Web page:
The art of typography exploded around the 1950’s. The decade gave birth to an array of new and exciting typefaces, many that are still used to this day. After World War Two, optimism and hope flourished in consumers and businesses alike. Consumerism faced a massive boom, leading to marketing and advertising efforts as more design oriented. Colours and designs chosen for posters, magazines and billboards were reflective of the optimism that became rooted in society’s way of life (Dominguez, R., De Leon, P., & Apigo, R. 2014, July).

Posters and ads were designed with bright colours reflecting the new hope after the Second World War [Teenage Thunder Movie Poster], [1950’s Poster].

Many notable typographers from the decade were responsible for the major trends of the time. Hermann Zapf, a leader of the humanist movement, combined the characteristics of serif and sans serif typefaces to create an array of new and sleek fonts (Dominguez, R., De Leon, P., & Apigo, R. 2014, July).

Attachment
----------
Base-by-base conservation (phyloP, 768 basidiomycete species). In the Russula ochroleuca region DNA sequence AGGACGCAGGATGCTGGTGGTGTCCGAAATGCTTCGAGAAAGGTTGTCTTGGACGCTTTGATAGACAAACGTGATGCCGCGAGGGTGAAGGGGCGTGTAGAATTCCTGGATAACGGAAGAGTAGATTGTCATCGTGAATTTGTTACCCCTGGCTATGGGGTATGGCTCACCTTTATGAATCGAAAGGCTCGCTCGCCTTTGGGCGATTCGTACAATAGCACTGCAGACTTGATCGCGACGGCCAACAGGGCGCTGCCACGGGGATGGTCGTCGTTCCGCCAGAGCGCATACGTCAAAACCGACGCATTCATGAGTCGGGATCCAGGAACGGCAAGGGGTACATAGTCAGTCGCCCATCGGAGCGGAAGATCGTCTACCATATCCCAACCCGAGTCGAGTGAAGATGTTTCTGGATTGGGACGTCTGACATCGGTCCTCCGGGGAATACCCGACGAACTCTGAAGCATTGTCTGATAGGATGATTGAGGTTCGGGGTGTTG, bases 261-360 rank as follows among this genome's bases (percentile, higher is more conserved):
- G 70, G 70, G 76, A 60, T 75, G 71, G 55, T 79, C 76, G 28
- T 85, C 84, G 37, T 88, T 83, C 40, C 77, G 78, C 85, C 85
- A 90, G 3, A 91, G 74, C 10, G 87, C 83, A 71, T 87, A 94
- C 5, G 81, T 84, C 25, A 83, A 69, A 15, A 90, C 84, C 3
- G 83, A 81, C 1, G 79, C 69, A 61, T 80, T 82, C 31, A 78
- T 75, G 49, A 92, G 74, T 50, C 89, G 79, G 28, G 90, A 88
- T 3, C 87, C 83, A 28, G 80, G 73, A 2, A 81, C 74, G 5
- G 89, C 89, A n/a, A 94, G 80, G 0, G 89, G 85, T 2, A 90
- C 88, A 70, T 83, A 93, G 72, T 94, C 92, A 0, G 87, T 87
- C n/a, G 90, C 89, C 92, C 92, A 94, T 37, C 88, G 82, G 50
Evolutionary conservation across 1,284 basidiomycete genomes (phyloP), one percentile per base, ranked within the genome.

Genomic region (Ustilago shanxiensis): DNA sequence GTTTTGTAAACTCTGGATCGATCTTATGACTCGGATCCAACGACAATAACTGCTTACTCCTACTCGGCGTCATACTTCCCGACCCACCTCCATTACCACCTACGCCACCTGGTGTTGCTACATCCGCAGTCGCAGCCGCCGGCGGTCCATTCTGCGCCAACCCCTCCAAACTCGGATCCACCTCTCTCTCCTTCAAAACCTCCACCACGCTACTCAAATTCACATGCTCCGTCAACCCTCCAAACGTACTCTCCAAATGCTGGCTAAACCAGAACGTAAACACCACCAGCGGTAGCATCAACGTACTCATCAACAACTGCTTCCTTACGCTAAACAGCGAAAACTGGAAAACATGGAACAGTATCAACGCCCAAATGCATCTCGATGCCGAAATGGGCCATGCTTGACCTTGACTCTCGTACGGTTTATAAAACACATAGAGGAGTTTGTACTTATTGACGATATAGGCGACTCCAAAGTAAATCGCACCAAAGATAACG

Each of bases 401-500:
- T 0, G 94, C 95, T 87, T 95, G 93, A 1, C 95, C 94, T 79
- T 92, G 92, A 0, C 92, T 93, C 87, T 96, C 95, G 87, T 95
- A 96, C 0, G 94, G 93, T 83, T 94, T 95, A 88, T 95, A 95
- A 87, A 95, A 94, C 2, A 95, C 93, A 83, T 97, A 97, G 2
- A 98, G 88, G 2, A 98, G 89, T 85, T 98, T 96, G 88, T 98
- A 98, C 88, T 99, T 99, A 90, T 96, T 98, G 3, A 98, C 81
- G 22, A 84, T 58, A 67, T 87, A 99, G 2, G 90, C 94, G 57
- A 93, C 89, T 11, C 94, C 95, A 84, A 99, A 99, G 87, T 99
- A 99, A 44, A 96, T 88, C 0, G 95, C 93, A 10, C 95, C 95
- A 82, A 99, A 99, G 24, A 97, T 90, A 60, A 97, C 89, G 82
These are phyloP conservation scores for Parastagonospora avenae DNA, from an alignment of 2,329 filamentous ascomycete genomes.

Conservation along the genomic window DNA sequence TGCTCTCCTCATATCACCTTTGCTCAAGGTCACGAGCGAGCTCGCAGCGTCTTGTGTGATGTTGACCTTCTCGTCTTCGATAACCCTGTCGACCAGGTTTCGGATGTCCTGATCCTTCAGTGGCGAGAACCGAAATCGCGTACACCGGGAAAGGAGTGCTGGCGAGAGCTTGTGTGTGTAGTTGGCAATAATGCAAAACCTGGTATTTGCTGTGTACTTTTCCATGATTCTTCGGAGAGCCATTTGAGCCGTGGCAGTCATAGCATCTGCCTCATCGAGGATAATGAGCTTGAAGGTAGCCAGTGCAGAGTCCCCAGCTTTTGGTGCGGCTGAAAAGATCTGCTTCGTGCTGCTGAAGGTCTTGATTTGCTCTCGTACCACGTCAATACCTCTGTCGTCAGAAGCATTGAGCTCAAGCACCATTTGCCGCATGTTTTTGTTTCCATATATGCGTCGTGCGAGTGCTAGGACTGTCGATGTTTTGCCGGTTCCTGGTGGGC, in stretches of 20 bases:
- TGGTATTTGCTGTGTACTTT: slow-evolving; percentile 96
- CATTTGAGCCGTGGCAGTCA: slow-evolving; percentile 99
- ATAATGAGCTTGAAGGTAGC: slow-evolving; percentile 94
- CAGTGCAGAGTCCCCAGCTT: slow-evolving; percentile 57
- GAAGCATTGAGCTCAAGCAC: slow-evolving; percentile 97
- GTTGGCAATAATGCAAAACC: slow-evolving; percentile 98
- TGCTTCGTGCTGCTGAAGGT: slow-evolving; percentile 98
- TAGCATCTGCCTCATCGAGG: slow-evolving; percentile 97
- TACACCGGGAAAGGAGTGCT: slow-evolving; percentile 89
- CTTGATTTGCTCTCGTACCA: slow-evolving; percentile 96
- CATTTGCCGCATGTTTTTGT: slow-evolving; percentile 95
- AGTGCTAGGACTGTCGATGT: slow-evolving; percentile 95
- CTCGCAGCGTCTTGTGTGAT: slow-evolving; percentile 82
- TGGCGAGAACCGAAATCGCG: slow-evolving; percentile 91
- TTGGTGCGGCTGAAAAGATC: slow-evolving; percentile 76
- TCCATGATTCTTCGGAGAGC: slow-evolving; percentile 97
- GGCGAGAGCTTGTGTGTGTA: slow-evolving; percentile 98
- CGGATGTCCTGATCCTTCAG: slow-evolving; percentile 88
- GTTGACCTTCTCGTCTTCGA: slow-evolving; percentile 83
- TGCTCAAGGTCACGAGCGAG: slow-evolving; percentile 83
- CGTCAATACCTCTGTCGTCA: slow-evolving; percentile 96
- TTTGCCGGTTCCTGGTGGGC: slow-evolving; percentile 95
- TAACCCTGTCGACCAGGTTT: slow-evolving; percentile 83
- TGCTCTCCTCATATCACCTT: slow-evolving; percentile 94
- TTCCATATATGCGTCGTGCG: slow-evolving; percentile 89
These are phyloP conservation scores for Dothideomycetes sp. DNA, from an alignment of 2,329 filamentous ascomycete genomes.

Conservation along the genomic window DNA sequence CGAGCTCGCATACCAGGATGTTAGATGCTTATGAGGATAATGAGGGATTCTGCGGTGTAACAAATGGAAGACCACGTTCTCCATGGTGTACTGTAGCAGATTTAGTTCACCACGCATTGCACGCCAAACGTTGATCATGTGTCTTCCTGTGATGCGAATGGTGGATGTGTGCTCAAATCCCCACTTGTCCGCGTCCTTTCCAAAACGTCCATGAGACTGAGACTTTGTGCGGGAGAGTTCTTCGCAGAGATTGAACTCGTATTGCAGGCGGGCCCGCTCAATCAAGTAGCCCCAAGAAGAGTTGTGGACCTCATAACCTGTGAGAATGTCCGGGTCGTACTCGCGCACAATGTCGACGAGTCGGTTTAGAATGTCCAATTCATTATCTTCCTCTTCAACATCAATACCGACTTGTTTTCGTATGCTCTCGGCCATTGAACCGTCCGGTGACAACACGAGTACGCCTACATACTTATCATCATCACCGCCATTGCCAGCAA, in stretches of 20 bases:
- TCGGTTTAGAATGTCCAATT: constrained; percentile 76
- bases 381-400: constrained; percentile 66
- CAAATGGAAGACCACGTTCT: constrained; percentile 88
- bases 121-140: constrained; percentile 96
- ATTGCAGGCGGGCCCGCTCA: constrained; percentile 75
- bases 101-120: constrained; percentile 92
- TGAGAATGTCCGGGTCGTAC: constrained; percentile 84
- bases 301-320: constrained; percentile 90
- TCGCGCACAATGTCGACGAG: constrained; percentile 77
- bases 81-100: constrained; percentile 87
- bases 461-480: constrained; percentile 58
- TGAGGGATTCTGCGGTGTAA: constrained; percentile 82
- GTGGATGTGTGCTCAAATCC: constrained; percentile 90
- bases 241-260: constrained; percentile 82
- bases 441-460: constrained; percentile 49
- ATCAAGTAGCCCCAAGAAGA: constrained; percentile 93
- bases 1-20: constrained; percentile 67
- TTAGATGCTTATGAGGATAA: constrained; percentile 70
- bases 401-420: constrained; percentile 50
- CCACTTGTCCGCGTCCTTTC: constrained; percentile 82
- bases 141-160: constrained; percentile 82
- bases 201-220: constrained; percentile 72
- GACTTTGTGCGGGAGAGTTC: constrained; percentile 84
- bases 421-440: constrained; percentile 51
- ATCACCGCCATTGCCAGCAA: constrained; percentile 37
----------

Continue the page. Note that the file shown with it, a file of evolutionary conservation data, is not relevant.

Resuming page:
The typeface for the signs in Toronto’s subway stations originally revealed in 1954, channels in the modernism of the mid-century along with retro style features that gave the city some visual identity it once lacked (M. 2011).

As consumerism grew, the demand for more modern typography became great. This had not only set the ball in motion for variety in type but allowed the process of photo setting to emerge (Dominguez, R., De Leon, P., & Apigo, R. 2014, July). The 1950’s became a defining point in its evolution as various movements based on type characteristics and design, in general, gained momentum.


M. (2011, August 7). Ttcposterslead [Digital image]. Retrieved November 12, 2016, from

[Teenage Thunder Movie Poster]. (n.d.). Retrieved November 24, 2016, from

[1950’s poster]. (n.d.). Retrieved November 24, 2016, from

Dominguez, R., De Leon, P., & Apigo, R. (2014, July 13). Typography from 1950’s to Present. Retrieved November 23, 2016, from